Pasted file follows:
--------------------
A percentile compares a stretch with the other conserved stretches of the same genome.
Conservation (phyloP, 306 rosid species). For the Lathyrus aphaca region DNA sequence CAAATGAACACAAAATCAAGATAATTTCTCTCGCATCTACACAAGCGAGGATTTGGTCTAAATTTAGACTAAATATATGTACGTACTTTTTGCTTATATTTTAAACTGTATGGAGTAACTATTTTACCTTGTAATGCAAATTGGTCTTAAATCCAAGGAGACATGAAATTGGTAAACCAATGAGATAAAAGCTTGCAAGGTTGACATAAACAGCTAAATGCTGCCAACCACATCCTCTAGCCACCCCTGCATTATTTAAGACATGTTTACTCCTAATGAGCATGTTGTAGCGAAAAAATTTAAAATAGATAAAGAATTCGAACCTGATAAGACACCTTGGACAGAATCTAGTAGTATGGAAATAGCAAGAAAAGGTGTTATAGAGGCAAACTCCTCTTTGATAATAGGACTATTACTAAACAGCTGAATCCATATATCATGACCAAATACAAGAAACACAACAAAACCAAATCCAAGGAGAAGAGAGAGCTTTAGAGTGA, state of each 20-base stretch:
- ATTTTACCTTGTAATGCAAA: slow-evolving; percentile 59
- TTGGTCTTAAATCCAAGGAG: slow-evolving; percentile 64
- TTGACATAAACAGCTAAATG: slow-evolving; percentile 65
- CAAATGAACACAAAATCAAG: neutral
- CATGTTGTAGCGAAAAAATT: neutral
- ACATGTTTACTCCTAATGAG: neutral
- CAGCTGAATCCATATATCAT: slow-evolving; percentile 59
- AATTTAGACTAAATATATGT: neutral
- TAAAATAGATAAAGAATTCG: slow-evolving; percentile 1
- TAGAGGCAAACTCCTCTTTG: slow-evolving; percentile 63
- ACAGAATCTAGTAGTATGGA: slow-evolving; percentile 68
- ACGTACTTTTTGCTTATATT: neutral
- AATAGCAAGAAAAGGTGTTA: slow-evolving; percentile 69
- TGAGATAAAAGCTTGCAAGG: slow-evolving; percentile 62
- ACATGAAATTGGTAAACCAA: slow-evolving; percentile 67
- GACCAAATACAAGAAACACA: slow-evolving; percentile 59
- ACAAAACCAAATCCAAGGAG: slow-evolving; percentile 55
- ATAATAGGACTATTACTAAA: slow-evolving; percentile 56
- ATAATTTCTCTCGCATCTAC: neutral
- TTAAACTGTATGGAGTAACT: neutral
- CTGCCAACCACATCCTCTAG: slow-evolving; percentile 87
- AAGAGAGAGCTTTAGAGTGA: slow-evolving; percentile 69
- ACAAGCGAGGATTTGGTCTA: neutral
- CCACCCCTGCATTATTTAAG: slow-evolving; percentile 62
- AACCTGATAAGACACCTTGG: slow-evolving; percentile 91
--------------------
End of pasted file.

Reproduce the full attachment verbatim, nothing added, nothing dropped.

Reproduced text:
A percentile compares a stretch with the other conserved stretches of the same genome.
Conservation (phyloP, 306 rosid species). For the Lathyrus aphaca region DNA sequence CAAATGAACACAAAATCAAGATAATTTCTCTCGCATCTACACAAGCGAGGATTTGGTCTAAATTTAGACTAAATATATGTACGTACTTTTTGCTTATATTTTAAACTGTATGGAGTAACTATTTTACCTTGTAATGCAAATTGGTCTTAAATCCAAGGAGACATGAAATTGGTAAACCAATGAGATAAAAGCTTGCAAGGTTGACATAAACAGCTAAATGCTGCCAACCACATCCTCTAGCCACCCCTGCATTATTTAAGACATGTTTACTCCTAATGAGCATGTTGTAGCGAAAAAATTTAAAATAGATAAAGAATTCGAACCTGATAAGACACCTTGGACAGAATCTAGTAGTATGGAAATAGCAAGAAAAGGTGTTATAGAGGCAAACTCCTCTTTGATAATAGGACTATTACTAAACAGCTGAATCCATATATCATGACCAAATACAAGAAACACAACAAAACCAAATCCAAGGAGAAGAGAGAGCTTTAGAGTGA, state of each 20-base stretch:
- ATTTTACCTTGTAATGCAAA: slow-evolving; percentile 59
- TTGGTCTTAAATCCAAGGAG: slow-evolving; percentile 64
- TTGACATAAACAGCTAAATG: slow-evolving; percentile 65
- CAAATGAACACAAAATCAAG: neutral
- CATGTTGTAGCGAAAAAATT: neutral
- ACATGTTTACTCCTAATGAG: neutral
- CAGCTGAATCCATATATCAT: slow-evolving; percentile 59
- AATTTAGACTAAATATATGT: neutral
- TAAAATAGATAAAGAATTCG: slow-evolving; percentile 1
- TAGAGGCAAACTCCTCTTTG: slow-evolving; percentile 63
- ACAGAATCTAGTAGTATGGA: slow-evolving; percentile 68
- ACGTACTTTTTGCTTATATT: neutral
- AATAGCAAGAAAAGGTGTTA: slow-evolving; percentile 69
- TGAGATAAAAGCTTGCAAGG: slow-evolving; percentile 62
- ACATGAAATTGGTAAACCAA: slow-evolving; percentile 67
- GACCAAATACAAGAAACACA: slow-evolving; percentile 59
- ACAAAACCAAATCCAAGGAG: slow-evolving; percentile 55
- ATAATAGGACTATTACTAAA: slow-evolving; percentile 56
- ATAATTTCTCTCGCATCTAC: neutral
- TTAAACTGTATGGAGTAACT: neutral
- CTGCCAACCACATCCTCTAG: slow-evolving; percentile 87
- AAGAGAGAGCTTTAGAGTGA: slow-evolving; percentile 69
- ACAAGCGAGGATTTGGTCTA: neutral
- CCACCCCTGCATTATTTAAG: slow-evolving; percentile 62
- AACCTGATAAGACACCTTGG: slow-evolving; percentile 91